SUMMARY OF THE INVENTION

The present invention solves the existing need by providing a circuit and method for detecting coincidence events in a nuclear imaging system by incorporating energy discrimination into the coincidence detector. By discriminating detected events on the basis of their energy levels in addition to timing requirements, only those events meeting both the timing and energy requirements are allowed to be passed to position processing electronics for further processing. In this way, time-consuming processing of events ultimately determined to be invalid or unusable is either eliminated or substantially reduced, resulting in increased throughput and accuracy of acquired images. Accuracy is further increased through the use of a modified constant fraction discriminator circuit to separate events which are piled up, such that each event may be detected and counted in the acquisition of an image.

BRIEF DESCRIPTION OF THE DRAWINGS

The invention will become more clearly understood from the following detailed description in connection with the accompanying drawings, in which:

FIG. 1 is a block diagram of a circuit for determining coincidence and energy level requirements of detected events according to one preferred embodiment of the invention;

FIG. 2A is a schematic diagram of the energy comparator and logic circuits of FIG. 1 according to one embodiment of the invention;

FIG. 2B is a schematic diagram of the energy comparator and logic circuits of FIG. 1 according to a second embodiment of the invention;

FIG. 3 is a graph of the energy distribution of a scintillation event from positron annihilation;

FIG. 4 is a schematic diagram of a timing circuit according to one embodiment of the present invention; and

FIGS. 5-8 are graphs of output signals at various locations in the circuit of FIG. 4.

DETAILED DESCRIPTION OF THE PREFERRED EMBODIMENTS

FIG. 1 illustrates a block diagram according to one preferred embodiment of the invention, wherein an object under study 10 (such as a patient given a dose of a radiopharmaceutical) is placed between two detectors 12 a and 12 b. Each detector includes a scintillation crystal 14 (typically made of thallium activated sodium iodide (NaI), a plurality of photodetector devices (typically an array of photomultiplier tubes) and associated signal processing circuitry.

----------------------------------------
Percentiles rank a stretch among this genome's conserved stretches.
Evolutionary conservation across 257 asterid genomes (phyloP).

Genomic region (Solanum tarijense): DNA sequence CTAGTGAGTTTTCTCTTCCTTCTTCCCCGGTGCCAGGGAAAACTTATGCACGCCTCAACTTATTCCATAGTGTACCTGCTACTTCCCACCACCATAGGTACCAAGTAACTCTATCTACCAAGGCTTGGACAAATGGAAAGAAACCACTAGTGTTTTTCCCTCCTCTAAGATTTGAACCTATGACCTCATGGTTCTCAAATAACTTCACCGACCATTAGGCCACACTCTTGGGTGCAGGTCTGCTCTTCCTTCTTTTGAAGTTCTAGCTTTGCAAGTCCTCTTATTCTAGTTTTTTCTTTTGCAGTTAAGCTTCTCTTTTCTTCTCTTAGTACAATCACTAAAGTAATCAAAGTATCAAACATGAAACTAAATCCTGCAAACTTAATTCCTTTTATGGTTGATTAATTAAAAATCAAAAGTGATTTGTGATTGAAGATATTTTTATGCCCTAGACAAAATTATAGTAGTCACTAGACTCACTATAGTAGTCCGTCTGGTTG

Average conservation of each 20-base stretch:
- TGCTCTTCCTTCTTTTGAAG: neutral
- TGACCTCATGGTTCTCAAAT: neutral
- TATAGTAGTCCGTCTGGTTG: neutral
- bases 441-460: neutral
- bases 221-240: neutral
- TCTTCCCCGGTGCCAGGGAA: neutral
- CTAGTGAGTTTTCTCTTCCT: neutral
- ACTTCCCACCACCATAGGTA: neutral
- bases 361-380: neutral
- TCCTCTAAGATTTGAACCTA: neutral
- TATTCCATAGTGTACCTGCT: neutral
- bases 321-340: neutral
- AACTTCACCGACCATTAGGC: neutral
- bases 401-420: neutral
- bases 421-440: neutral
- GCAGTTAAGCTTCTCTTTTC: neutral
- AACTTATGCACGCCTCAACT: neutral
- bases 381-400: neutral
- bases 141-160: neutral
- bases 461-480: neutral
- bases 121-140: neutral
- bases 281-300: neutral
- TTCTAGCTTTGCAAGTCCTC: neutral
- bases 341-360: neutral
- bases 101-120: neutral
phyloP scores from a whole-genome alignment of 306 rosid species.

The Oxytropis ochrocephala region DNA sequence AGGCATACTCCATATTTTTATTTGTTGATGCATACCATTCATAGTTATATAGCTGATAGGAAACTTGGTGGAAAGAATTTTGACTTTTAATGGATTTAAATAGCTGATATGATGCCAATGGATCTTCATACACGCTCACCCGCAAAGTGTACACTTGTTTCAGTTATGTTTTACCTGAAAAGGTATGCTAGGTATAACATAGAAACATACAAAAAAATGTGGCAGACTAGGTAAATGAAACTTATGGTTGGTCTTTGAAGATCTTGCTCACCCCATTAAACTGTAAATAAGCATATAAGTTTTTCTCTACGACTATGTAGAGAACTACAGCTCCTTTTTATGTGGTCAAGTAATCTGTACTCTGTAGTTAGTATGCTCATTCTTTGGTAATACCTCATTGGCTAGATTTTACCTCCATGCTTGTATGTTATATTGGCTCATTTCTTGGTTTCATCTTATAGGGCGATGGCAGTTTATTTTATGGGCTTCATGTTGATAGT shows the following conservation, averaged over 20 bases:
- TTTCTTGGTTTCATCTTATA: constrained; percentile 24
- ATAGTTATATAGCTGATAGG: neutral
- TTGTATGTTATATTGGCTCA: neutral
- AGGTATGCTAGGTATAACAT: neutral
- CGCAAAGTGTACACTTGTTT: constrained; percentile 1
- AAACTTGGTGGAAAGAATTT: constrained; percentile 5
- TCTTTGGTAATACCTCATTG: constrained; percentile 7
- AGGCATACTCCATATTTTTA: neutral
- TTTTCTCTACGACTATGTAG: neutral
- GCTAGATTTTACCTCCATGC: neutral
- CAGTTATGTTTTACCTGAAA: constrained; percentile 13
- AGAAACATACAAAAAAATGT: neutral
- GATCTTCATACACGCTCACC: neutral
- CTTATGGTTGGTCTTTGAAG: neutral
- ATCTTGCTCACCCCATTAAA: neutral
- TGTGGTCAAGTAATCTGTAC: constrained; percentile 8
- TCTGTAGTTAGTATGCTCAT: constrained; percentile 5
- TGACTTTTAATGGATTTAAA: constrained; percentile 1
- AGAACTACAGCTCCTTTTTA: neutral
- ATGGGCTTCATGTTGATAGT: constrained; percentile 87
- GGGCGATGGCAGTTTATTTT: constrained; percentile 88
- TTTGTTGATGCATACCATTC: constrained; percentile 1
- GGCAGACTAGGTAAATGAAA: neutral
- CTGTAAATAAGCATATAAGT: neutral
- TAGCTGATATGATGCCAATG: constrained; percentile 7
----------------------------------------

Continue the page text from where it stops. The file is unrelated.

A positron decay 100 occurring in a region of interest in the object 10 results in the emission of two 511 KeV gamma rays 101 a and 101 b, which travel in opposite directions and are respectively absorbed in scintillation crystals 14 of detectors 12 a and 12 b. The interaction of the gamma rays with the crystal produces a flash of light which is detected by the photodetector array (not shown) and converted into an electrical pulse which is output from the detectors as a voltage signal. The output signals are respectively inputted to differential gain amplifier stages 16 a, 16 b. The output signal is amplified and inverted in the gain stage to provide proper signal levels for the shaping circuit 18 a, 18 b. The gain stages 16 a, 16 b typically provide a gain of +2. The shaping circuits 18 a, 18 b are used to shorten or “clip” the signals so that they are of proper length for further processing.

After shaping, the output signals are applied to gain stages 20 a, 20 b and 24 a, 24 b. Gain stages 20 a, 20 b provide a gain of +5, after which the signal is inputted to energy comparator circuit 22 a, 22 b. Gain stages 24 a, 24 b provide a gain of +10 for application of the signals to timing circuits 28 a, 28 b. Delay lines 26 a and 26 b are provided between gain stages 24 and timing circuits 28 to delay the output signals from entering the timing circuits until sufficient time has elapsed for the output signals to reach a predetermined percentage of their total energy level to be measured in the energy comparator circuits.